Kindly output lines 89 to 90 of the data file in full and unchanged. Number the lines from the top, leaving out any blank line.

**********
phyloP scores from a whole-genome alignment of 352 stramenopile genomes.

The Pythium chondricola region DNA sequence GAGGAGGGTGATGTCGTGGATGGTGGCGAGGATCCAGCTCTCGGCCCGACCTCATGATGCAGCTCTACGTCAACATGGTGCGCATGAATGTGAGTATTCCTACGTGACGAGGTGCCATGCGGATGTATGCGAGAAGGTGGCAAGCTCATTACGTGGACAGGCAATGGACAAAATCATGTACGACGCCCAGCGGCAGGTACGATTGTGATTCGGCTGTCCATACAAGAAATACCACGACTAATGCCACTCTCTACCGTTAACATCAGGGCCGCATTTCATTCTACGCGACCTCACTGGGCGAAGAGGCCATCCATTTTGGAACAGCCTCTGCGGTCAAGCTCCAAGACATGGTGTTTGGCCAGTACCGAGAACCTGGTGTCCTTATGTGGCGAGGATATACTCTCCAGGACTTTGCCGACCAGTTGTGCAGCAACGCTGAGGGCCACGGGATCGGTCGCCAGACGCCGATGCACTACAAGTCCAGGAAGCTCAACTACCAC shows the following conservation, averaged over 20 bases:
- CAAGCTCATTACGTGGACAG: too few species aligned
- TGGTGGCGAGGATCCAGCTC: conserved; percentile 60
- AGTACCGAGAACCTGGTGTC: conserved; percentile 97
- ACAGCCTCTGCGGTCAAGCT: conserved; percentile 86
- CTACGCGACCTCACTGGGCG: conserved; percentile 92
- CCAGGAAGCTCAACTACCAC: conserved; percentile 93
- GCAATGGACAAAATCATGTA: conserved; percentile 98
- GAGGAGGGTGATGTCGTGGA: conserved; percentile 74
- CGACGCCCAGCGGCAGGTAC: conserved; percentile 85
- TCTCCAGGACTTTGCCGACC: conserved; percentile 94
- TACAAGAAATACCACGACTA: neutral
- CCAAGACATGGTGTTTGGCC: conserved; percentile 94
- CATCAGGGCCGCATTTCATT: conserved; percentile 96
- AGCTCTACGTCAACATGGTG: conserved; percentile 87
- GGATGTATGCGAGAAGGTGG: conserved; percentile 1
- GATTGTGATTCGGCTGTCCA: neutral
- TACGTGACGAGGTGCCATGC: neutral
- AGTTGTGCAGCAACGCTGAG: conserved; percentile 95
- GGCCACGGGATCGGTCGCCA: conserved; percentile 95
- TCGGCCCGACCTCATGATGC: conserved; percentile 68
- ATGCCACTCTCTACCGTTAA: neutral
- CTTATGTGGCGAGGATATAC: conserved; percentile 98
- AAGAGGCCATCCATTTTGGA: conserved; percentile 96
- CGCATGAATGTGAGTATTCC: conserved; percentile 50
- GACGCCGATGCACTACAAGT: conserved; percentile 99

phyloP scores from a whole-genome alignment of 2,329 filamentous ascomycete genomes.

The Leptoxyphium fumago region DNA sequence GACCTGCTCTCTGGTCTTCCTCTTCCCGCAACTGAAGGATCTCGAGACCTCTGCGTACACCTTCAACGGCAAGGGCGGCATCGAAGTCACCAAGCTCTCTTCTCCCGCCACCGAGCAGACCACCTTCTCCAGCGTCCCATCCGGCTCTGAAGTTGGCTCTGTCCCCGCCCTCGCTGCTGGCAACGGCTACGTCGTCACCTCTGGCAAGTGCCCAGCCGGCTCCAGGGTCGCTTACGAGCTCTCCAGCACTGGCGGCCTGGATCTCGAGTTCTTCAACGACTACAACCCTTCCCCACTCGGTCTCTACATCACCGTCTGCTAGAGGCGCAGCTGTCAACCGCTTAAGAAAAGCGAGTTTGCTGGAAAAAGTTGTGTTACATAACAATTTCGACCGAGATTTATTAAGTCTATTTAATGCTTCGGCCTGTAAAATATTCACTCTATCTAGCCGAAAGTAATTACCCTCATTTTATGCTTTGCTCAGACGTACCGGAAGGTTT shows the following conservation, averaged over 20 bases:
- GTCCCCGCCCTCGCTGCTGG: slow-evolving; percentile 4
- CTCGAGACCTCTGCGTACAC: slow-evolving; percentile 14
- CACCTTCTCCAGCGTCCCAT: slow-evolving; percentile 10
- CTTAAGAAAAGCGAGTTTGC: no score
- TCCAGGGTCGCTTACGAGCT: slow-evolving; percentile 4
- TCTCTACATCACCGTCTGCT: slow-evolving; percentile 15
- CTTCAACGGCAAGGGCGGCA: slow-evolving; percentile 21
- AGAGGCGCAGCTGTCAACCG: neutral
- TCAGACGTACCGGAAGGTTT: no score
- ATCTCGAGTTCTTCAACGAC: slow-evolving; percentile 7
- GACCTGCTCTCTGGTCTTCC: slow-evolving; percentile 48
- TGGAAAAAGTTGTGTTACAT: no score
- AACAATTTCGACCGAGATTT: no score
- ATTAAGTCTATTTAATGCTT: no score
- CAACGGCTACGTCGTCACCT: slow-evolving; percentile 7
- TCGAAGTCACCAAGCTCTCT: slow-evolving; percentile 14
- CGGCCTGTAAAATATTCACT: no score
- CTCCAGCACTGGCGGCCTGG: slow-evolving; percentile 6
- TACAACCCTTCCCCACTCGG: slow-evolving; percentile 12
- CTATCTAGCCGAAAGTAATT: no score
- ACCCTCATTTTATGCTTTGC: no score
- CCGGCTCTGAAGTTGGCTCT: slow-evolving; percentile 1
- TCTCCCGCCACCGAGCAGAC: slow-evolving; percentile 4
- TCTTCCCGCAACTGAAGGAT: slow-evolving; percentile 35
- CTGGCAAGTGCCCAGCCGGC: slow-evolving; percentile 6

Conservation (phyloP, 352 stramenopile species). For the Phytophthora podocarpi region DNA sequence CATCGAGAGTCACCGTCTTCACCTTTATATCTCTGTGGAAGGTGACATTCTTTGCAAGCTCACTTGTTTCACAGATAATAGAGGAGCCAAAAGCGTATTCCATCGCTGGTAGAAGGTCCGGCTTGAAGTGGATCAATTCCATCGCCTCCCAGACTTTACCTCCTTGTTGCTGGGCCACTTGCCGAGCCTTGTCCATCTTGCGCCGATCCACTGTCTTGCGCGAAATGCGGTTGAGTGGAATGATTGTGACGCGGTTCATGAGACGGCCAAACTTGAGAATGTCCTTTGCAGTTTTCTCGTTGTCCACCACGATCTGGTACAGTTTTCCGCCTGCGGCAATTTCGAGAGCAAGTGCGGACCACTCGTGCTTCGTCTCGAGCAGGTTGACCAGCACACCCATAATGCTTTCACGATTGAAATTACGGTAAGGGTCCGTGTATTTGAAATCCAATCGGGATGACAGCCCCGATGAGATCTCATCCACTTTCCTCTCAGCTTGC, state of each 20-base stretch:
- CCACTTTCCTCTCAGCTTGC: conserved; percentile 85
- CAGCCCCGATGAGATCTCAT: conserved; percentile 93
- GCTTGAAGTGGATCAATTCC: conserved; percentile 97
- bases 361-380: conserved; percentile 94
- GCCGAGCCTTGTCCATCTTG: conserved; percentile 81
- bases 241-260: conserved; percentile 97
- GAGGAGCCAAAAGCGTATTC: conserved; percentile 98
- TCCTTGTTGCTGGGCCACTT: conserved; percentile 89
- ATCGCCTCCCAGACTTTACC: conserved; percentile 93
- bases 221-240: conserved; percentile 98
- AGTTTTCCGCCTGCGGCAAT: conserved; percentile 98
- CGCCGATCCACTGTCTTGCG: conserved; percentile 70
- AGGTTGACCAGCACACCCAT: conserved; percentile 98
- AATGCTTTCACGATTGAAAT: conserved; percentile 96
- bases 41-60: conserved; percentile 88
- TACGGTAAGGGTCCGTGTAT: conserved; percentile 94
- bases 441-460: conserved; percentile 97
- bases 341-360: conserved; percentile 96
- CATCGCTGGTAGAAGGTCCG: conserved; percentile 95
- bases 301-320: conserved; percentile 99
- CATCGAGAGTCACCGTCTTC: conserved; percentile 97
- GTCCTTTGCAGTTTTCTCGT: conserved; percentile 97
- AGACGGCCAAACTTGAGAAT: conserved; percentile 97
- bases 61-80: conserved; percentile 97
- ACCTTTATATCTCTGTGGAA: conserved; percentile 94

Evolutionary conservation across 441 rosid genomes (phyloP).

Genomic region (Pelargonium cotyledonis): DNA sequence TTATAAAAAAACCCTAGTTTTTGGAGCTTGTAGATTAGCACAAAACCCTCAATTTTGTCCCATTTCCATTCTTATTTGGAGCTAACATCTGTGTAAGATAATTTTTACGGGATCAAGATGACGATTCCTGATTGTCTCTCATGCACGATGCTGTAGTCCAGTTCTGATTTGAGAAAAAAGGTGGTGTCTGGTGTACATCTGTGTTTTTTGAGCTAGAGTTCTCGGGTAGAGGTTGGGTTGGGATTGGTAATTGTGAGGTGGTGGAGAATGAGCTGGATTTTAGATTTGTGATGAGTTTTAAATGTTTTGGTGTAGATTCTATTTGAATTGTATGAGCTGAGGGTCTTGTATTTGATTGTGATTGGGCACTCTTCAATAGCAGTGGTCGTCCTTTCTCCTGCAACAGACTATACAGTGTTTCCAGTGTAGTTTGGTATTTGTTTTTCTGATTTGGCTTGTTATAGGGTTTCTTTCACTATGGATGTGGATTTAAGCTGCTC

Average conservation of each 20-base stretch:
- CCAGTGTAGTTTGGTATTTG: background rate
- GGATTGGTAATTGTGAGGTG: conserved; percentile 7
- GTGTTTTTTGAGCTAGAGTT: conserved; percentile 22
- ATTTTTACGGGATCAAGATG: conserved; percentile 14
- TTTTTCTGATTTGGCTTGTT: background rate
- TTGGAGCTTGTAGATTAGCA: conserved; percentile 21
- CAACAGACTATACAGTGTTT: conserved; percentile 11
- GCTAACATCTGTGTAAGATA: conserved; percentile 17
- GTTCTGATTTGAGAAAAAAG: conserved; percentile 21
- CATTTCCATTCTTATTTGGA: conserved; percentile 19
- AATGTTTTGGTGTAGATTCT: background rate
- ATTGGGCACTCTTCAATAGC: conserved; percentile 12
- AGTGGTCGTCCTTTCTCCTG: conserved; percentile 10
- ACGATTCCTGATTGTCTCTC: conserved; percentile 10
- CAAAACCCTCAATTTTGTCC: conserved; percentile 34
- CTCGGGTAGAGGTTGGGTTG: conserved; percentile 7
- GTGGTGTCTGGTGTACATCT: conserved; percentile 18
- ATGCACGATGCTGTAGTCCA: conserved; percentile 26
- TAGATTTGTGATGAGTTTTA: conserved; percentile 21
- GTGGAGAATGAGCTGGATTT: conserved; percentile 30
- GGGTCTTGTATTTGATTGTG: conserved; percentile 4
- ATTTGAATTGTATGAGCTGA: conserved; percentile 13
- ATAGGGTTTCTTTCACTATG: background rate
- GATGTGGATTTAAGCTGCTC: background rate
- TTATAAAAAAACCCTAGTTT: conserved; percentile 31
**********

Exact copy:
- TTGGAGCTTGTAGATTAGCA: conserved; percentile 21
- CAACAGACTATACAGTGTTT: conserved; percentile 11